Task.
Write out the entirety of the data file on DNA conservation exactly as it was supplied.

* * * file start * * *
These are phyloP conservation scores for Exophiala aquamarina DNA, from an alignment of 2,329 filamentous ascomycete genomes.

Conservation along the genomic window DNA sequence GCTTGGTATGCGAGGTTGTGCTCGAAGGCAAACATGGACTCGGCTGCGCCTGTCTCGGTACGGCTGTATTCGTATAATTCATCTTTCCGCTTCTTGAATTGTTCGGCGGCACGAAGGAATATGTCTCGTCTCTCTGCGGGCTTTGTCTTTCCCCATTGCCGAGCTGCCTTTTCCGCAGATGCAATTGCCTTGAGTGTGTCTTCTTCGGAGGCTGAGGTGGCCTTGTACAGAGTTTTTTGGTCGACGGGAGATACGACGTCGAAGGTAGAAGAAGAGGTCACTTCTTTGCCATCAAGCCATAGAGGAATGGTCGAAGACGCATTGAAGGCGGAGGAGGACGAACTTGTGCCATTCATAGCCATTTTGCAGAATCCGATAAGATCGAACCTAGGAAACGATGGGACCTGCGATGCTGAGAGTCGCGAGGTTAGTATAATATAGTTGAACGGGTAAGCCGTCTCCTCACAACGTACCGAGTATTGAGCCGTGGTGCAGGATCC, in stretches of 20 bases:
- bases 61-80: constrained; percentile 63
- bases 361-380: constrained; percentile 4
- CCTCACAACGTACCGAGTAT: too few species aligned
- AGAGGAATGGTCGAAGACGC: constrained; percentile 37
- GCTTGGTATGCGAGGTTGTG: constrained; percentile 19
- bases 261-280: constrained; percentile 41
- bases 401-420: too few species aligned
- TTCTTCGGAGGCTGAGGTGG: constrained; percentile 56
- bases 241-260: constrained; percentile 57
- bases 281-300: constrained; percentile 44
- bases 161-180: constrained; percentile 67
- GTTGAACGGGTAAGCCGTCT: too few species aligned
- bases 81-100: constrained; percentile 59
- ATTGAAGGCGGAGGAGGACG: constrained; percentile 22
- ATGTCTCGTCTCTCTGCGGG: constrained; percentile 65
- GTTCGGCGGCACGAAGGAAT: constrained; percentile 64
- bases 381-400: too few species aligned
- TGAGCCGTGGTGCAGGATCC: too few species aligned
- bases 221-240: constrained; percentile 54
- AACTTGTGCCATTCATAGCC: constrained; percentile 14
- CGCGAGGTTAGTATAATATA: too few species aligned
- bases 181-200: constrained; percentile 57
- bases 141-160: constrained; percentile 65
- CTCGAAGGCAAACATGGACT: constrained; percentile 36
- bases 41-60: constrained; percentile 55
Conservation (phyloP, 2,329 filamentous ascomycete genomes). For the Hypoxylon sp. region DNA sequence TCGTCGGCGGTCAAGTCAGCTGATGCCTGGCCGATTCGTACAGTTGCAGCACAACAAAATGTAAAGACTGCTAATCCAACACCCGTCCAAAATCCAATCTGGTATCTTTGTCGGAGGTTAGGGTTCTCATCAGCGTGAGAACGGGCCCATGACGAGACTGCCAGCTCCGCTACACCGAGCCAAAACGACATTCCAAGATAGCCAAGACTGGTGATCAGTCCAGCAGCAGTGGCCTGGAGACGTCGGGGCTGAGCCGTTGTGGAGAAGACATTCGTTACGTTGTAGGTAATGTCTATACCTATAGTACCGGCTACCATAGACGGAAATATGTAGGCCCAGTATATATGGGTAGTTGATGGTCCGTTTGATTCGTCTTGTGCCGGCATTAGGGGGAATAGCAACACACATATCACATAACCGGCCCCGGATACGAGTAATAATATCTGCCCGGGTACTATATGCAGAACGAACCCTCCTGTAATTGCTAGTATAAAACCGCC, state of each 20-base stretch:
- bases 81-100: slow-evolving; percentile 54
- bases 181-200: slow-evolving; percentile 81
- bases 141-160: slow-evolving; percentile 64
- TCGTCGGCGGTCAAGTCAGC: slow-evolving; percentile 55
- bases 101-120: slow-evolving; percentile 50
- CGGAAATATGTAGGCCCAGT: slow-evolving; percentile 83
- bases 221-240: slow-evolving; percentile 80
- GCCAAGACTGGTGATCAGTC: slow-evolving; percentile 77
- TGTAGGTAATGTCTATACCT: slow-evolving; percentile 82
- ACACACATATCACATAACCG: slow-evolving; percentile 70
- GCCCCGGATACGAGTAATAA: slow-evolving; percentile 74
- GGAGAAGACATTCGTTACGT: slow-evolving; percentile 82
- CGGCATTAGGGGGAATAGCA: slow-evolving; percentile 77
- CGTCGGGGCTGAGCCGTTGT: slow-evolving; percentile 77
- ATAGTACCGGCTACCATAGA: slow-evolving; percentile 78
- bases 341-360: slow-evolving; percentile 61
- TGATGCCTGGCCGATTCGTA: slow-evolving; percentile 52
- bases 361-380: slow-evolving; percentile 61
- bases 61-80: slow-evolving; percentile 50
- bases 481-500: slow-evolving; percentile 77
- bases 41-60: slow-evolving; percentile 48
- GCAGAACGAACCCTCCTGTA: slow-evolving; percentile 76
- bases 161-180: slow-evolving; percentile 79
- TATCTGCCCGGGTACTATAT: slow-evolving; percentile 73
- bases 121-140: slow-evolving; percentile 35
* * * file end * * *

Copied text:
These are phyloP conservation scores for Exophiala aquamarina DNA, from an alignment of 2,329 filamentous ascomycete genomes.

Conservation along the genomic window DNA sequence GCTTGGTATGCGAGGTTGTGCTCGAAGGCAAACATGGACTCGGCTGCGCCTGTCTCGGTACGGCTGTATTCGTATAATTCATCTTTCCGCTTCTTGAATTGTTCGGCGGCACGAAGGAATATGTCTCGTCTCTCTGCGGGCTTTGTCTTTCCCCATTGCCGAGCTGCCTTTTCCGCAGATGCAATTGCCTTGAGTGTGTCTTCTTCGGAGGCTGAGGTGGCCTTGTACAGAGTTTTTTGGTCGACGGGAGATACGACGTCGAAGGTAGAAGAAGAGGTCACTTCTTTGCCATCAAGCCATAGAGGAATGGTCGAAGACGCATTGAAGGCGGAGGAGGACGAACTTGTGCCATTCATAGCCATTTTGCAGAATCCGATAAGATCGAACCTAGGAAACGATGGGACCTGCGATGCTGAGAGTCGCGAGGTTAGTATAATATAGTTGAACGGGTAAGCCGTCTCCTCACAACGTACCGAGTATTGAGCCGTGGTGCAGGATCC, in stretches of 20 bases:
- bases 61-80: constrained; percentile 63
- bases 361-380: constrained; percentile 4
- CCTCACAACGTACCGAGTAT: too few species aligned
- AGAGGAATGGTCGAAGACGC: constrained; percentile 37
- GCTTGGTATGCGAGGTTGTG: constrained; percentile 19
- bases 261-280: constrained; percentile 41
- bases 401-420: too few species aligned
- TTCTTCGGAGGCTGAGGTGG: constrained; percentile 56
- bases 241-260: constrained; percentile 57
- bases 281-300: constrained; percentile 44
- bases 161-180: constrained; percentile 67
- GTTGAACGGGTAAGCCGTCT: too few species aligned
- bases 81-100: constrained; percentile 59
- ATTGAAGGCGGAGGAGGACG: constrained; percentile 22
- ATGTCTCGTCTCTCTGCGGG: constrained; percentile 65
- GTTCGGCGGCACGAAGGAAT: constrained; percentile 64
- bases 381-400: too few species aligned
- TGAGCCGTGGTGCAGGATCC: too few species aligned
- bases 221-240: constrained; percentile 54
- AACTTGTGCCATTCATAGCC: constrained; percentile 14
- CGCGAGGTTAGTATAATATA: too few species aligned
- bases 181-200: constrained; percentile 57
- bases 141-160: constrained; percentile 65
- CTCGAAGGCAAACATGGACT: constrained; percentile 36
- bases 41-60: constrained; percentile 55
Conservation (phyloP, 2,329 filamentous ascomycete genomes). For the Hypoxylon sp. region DNA sequence TCGTCGGCGGTCAAGTCAGCTGATGCCTGGCCGATTCGTACAGTTGCAGCACAACAAAATGTAAAGACTGCTAATCCAACACCCGTCCAAAATCCAATCTGGTATCTTTGTCGGAGGTTAGGGTTCTCATCAGCGTGAGAACGGGCCCATGACGAGACTGCCAGCTCCGCTACACCGAGCCAAAACGACATTCCAAGATAGCCAAGACTGGTGATCAGTCCAGCAGCAGTGGCCTGGAGACGTCGGGGCTGAGCCGTTGTGGAGAAGACATTCGTTACGTTGTAGGTAATGTCTATACCTATAGTACCGGCTACCATAGACGGAAATATGTAGGCCCAGTATATATGGGTAGTTGATGGTCCGTTTGATTCGTCTTGTGCCGGCATTAGGGGGAATAGCAACACACATATCACATAACCGGCCCCGGATACGAGTAATAATATCTGCCCGGGTACTATATGCAGAACGAACCCTCCTGTAATTGCTAGTATAAAACCGCC, state of each 20-base stretch:
- bases 81-100: slow-evolving; percentile 54
- bases 181-200: slow-evolving; percentile 81
- bases 141-160: slow-evolving; percentile 64
- TCGTCGGCGGTCAAGTCAGC: slow-evolving; percentile 55
- bases 101-120: slow-evolving; percentile 50
- CGGAAATATGTAGGCCCAGT: slow-evolving; percentile 83
- bases 221-240: slow-evolving; percentile 80
- GCCAAGACTGGTGATCAGTC: slow-evolving; percentile 77
- TGTAGGTAATGTCTATACCT: slow-evolving; percentile 82
- ACACACATATCACATAACCG: slow-evolving; percentile 70
- GCCCCGGATACGAGTAATAA: slow-evolving; percentile 74
- GGAGAAGACATTCGTTACGT: slow-evolving; percentile 82
- CGGCATTAGGGGGAATAGCA: slow-evolving; percentile 77
- CGTCGGGGCTGAGCCGTTGT: slow-evolving; percentile 77
- ATAGTACCGGCTACCATAGA: slow-evolving; percentile 78
- bases 341-360: slow-evolving; percentile 61
- TGATGCCTGGCCGATTCGTA: slow-evolving; percentile 52
- bases 361-380: slow-evolving; percentile 61
- bases 61-80: slow-evolving; percentile 50
- bases 481-500: slow-evolving; percentile 77
- bases 41-60: slow-evolving; percentile 48
- GCAGAACGAACCCTCCTGTA: slow-evolving; percentile 76
- bases 161-180: slow-evolving; percentile 79
- TATCTGCCCGGGTACTATAT: slow-evolving; percentile 73
- bases 121-140: slow-evolving; percentile 35